It was only when posting on Instagram about my MA in Creative Writing after submitting my final script that it struck me that I had completed something I’d long wanted to do. I’d been talking about doing a postgraduate course when I was waitressing in the City of London, ageing the desire at least 12 years old. However, it was not until my mid thirties and the pause the pandemic placed on our lives that I was able to afford it both financially and timewise. But through the experience of doing it, I had forgotten the long term effort it had taken to get to a place where it was possible.
Getting a place on the Creative Writing MA at Manchester Writing School was a total thrill. As a performer the feeling of being rejected is unerringly familiar and the yes, from a prestigious place with prestigious tutors, was a real boost. I had paused a walk to watch the heron, a beautiful bird that had become a familiar sight at a local city pond during the lockdowns, when I received the email with the acceptance. I remember the relief that flooded through me. Yes it was a pandemic, yes the world was on pause, yes I was in a ‘normal job’ with all the theatres closed but I was moving forward by doing this course.
I had long wanted to do a Masters for a number of reasons; I like learning, my career wasn’t in the place I wanted and I want to be able to teach at universities. There’s a predicament, however, if you want to further your studies but are unable to engage in a postgrad shortly after an undergrad because you do get caught in the working world. The world where rent must be made and careers are pushing forward, even if not at the pace that you desire. For me, as an actor my career is not a straight line and definitely not incremental but it does take me off on tour every so often, which, even if I had been able to afford it earlier, hindered a commitment to a course. Why would you study to increase your work when you have some of the work that you are after? In the end what really made it possible was two things. One, I stopped spending through the pandemic and was incredibly fortunate to have been offered stability and increased hours with my day job. Two, the course was part time and remote. I could continue to work throughout and also, it turned out, tour a show and travel - I attended one class in a hotel room in Romania whilst out there filming a commercial, which made me feel very glamorous!
Along with forgetting my long term wish to do an MA I also made it out, to myself and to others with imposter syndrome worries, that taking up writing was a new thread to my life. Despite my theatre making experience, at times I felt like a bit of a fraud being on the MA. I hadn’t written many scripts, was I just jumping at this course because it could be done from home? It was only when recently, as research for my final script, I read through a number of old diaries, spanning a couple of decades, that I realised a constant refrain was that I wanted to write a novel. I had almost forgotten that, despite having once even got 40,000 words into a draft before it collapsed under the weight of its conceit. Writing, it turned out, was not new to me, I did want to be a writer, and these books and books of journals evidenced a propulsion to write. I had just kept it all hidden, private, too shy to risk showing people my words. And maybe it was that the medium was wrong in my aims, for as much as I love novels, I think in theatre terms and thus the scriptwriting made sense. But it made me wonder, do we reframe our desires based on how life pans out?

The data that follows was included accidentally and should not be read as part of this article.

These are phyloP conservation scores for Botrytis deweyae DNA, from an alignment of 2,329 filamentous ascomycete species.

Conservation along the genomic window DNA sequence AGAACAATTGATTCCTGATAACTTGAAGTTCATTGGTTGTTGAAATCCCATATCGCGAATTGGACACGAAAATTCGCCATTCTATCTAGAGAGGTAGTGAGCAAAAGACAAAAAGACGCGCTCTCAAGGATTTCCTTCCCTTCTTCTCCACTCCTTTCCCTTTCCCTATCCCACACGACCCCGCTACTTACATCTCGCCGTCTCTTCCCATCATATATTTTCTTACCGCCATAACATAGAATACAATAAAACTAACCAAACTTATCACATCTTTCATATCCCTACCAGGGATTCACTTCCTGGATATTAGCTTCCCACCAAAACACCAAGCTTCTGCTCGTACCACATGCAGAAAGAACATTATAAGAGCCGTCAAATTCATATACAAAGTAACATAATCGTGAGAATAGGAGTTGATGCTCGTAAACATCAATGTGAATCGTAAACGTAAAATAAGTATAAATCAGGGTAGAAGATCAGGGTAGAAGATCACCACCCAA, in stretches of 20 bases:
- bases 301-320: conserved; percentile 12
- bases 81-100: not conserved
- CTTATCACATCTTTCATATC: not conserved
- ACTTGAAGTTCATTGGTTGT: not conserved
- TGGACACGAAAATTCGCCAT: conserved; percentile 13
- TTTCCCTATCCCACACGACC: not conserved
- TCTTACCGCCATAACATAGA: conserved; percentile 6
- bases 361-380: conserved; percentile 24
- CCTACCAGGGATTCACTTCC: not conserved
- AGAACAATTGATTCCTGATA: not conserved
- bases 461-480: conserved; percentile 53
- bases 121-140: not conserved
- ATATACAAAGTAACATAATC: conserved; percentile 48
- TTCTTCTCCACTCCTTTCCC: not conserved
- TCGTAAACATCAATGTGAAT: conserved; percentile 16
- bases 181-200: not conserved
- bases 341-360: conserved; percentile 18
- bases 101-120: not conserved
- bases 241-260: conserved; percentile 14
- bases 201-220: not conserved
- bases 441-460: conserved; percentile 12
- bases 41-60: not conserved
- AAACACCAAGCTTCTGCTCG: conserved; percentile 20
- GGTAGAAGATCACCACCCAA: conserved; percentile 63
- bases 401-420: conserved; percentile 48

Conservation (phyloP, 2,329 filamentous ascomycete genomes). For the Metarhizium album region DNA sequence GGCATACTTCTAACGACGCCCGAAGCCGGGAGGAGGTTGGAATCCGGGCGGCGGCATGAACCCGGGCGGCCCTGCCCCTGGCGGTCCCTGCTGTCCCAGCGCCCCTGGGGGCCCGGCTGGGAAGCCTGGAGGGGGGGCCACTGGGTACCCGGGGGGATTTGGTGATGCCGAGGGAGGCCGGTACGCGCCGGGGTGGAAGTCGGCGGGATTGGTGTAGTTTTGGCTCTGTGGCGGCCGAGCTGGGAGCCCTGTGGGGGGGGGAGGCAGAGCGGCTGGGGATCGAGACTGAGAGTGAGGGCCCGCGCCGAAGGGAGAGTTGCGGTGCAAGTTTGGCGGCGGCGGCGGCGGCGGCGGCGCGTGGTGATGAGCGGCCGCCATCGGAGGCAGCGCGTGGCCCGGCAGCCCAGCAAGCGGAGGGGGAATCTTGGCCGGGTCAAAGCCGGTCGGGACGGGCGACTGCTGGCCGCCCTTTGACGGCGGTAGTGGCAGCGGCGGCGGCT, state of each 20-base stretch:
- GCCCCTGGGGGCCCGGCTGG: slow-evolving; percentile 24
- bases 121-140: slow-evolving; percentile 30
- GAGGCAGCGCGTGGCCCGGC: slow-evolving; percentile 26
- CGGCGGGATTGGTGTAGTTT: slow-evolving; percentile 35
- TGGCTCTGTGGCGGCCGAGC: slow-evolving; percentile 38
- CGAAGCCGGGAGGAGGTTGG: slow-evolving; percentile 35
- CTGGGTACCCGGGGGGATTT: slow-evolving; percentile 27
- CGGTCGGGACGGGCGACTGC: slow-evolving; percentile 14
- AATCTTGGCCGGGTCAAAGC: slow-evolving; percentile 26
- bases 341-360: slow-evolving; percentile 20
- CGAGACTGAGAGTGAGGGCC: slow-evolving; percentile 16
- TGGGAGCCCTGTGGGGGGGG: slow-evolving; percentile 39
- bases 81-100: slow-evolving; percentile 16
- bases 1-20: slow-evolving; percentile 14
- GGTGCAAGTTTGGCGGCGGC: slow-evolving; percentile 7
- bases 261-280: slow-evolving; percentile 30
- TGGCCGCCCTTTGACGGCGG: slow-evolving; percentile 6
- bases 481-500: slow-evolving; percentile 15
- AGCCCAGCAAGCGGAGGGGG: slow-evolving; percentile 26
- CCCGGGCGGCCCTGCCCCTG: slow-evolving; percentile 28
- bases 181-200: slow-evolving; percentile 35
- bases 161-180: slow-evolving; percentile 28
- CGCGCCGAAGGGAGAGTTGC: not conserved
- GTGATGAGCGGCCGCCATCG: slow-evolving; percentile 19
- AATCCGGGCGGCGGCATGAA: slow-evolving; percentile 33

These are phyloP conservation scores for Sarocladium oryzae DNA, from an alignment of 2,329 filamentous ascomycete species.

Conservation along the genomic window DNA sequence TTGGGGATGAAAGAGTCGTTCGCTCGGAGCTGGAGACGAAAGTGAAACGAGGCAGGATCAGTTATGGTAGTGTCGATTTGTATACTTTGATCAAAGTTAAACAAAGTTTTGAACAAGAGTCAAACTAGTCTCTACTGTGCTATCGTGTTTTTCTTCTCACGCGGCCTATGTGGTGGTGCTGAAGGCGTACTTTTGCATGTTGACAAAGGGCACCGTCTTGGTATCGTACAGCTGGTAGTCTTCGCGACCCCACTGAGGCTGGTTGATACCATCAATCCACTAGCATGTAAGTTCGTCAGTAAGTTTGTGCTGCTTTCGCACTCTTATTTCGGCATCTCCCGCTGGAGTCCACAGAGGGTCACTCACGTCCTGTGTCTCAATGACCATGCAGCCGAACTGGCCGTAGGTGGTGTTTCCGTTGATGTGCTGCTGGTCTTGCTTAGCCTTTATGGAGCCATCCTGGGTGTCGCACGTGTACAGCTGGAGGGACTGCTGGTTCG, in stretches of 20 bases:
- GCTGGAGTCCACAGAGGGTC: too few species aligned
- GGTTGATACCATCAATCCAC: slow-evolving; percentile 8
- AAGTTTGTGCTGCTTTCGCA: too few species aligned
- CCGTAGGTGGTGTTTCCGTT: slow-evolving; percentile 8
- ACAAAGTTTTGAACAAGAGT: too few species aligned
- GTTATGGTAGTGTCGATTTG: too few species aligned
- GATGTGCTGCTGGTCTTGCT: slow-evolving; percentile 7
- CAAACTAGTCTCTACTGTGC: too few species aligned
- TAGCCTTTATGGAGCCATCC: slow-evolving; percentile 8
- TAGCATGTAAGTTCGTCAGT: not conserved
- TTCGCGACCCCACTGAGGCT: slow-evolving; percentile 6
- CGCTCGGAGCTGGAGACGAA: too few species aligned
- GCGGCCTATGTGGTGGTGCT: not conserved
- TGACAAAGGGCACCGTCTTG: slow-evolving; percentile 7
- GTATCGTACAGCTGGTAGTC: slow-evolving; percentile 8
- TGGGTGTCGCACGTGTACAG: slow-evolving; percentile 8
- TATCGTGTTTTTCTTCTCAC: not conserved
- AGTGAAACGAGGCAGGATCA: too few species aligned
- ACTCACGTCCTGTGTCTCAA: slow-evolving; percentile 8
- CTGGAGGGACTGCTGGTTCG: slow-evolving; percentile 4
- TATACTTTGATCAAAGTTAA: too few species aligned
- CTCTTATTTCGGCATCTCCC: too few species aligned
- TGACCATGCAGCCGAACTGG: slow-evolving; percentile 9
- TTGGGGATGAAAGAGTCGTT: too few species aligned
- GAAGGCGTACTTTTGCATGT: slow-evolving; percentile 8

Now at the end of the course there is the inevitable question, was it worth it? Postgraduate degrees are incredibly expensive, could these learnings have been made in other ways? For me, the Masters did a number of things that I could not get on my own. It gave me structure. When life is busy and jobs are being juggled it is hard to sit down and write. It is hard to make space to read scripts and believe that doing so has value for your development. But if there are deadlines and expectations, then not only can I do it, but I will. The course also gave me exposure to the industry, through the tutors and the guests they brought in to speak to us, as well as a network of other writers with whom I will continue to share my work for feedback and offer the same to them. It importantly also gave me confidence. Even if I had put the same amount of hours into my writing development without the course, would I at this stage feel able to say with the same confidence that, yes, I am a writer? And that is about me, and knowing myself and my needs. The MA also gave me deep satisfaction with learning and the idea to do a Ph.D. is in my mind (I recall having considered it long before having been able to do an MA, so now at least I am one step closer!). But first I need to work, to write, to act, to make theatre. And seeing as it took 15 years between completing my BA and my MA, perhaps I should expect to be finishing my PhD in my early 50s!
I am so grateful and privileged to have been able to do the degree. The course developed me in so many ways, I am now a better scriptwriter and a better theatre maker and as I leave the structure of the course behind, my key aim is to keep up the writing, as if there was a university deadline in front of me. For only through writing will my writing continue to improve.